Oops! Twilight time!

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I missed all my meetings for a few days while testing, a situation that led to at least one comical moment. Two “incentive” days had been scheduled, fun activities for students during their tutoring periods. My colleague across the hall was completely blindsided since he has not been getting certain emails. I was vaguely aware that incentives were coming at me, but believed those days were at least a week off. If either of us had been able to attend any meetings, we would have known otherwise, but we have been happily(?) living in our own little test bubble.

Suddenly, students arrived in my doorway wanting to know what the movie was. I had been assigned Movie Room, the choice I usually make for incentive days. Movie? Movie? Trouble! I sprang into action. I rushed to my closet. Oh, no! All the fiction had been taken home. No student was going to want to see the History of Egypt as a reward. Then I found my one and only option: Twilight. Quickly, I asked a nearby special education teacher if she had any general interest films in her classroom. No go. With no time to canvass the hallway, I passed the Twilight disc to “Lucia,” a helpful student, while I scrounged in a cupboard for candy.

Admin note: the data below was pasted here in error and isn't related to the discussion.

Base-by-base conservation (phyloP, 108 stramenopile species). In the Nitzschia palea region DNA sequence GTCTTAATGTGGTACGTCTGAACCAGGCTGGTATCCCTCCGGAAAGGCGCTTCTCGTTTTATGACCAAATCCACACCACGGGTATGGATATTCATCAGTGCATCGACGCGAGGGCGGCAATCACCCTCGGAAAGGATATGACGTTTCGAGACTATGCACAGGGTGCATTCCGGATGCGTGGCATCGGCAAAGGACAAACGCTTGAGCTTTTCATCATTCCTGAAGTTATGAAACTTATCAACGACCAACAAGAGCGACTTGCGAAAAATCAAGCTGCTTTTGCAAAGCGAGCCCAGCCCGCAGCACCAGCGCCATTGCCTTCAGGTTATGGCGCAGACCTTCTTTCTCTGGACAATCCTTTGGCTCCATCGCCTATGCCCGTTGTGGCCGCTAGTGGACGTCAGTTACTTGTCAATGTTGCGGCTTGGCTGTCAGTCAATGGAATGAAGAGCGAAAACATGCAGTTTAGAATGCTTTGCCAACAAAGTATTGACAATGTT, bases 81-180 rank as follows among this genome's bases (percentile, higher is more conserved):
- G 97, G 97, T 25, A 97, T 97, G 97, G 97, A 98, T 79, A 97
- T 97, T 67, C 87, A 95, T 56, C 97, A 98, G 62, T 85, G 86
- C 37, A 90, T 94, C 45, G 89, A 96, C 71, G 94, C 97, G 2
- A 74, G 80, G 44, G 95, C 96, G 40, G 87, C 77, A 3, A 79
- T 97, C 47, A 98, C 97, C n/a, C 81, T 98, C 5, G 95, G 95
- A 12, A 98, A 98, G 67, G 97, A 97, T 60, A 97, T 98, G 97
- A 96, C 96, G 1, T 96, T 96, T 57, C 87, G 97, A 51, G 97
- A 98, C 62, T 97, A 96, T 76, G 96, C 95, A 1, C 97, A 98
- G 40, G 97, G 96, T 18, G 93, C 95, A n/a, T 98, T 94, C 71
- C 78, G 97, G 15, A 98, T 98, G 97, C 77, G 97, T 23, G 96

Fortunately, surprisingly few boys had signed up for my room. I had drawn mostly girls, the demographic I needed. A classic for middle schoolers of our time, Twilight is the quintessential adolescent chick flick, pure vampire romance with a little action to round out the romance. We had two days of Edward and Bella, lots of lollipops, and a welcome, short break from testing, at least for my part. Girls pulled chairs up to the front of the room to watch endless, longing gazes projected onto the white screen. The guy across the hall refereed in the gym, mysteriously passing up an opportunity to view the first installment of the vampire romance of the decade.

Eduhonesty: During times of intense testing, “emergencies” happen. I have logged so many hours with emergencies that they hardly phase me. I made a mental note to get more films into the classroom, even if non-instructional time has become exceedingly rare. We are planning to finish Twilight after school next week. Tutoring does not run a full class period and we haven’t even gotten to the fateful baseball game yet. I hate to leave a movie unfinished.